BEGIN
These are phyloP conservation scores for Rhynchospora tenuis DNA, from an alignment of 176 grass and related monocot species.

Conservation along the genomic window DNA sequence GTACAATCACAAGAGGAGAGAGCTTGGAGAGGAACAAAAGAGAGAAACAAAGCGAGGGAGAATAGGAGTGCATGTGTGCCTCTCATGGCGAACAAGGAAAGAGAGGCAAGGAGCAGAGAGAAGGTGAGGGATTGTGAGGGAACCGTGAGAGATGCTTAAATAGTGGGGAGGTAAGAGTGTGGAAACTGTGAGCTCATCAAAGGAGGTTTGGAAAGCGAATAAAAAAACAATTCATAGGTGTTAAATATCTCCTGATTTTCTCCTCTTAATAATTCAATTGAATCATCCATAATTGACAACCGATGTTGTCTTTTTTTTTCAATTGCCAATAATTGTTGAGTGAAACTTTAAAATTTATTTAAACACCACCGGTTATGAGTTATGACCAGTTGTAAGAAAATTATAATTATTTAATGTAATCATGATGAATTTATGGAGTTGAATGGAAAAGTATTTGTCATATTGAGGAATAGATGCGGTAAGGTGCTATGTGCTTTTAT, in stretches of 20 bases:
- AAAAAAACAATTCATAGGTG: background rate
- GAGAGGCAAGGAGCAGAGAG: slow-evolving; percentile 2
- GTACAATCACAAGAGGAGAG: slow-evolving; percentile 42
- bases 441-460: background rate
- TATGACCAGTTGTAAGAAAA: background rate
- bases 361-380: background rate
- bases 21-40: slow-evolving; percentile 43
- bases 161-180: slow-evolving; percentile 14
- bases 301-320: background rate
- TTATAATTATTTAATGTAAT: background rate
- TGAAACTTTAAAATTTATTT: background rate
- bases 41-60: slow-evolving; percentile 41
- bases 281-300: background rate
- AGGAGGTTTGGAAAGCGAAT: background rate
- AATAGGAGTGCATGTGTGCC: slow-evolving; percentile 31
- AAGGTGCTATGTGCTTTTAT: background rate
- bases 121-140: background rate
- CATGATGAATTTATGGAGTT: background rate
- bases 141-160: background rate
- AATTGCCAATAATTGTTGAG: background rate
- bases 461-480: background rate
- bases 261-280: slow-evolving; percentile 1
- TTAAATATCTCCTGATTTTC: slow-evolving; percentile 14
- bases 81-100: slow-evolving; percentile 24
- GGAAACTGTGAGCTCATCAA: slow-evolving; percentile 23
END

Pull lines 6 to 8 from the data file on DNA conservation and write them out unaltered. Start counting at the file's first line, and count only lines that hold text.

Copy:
- bases 441-460: background rate
- TATGACCAGTTGTAAGAAAA: background rate
- bases 361-380: background rate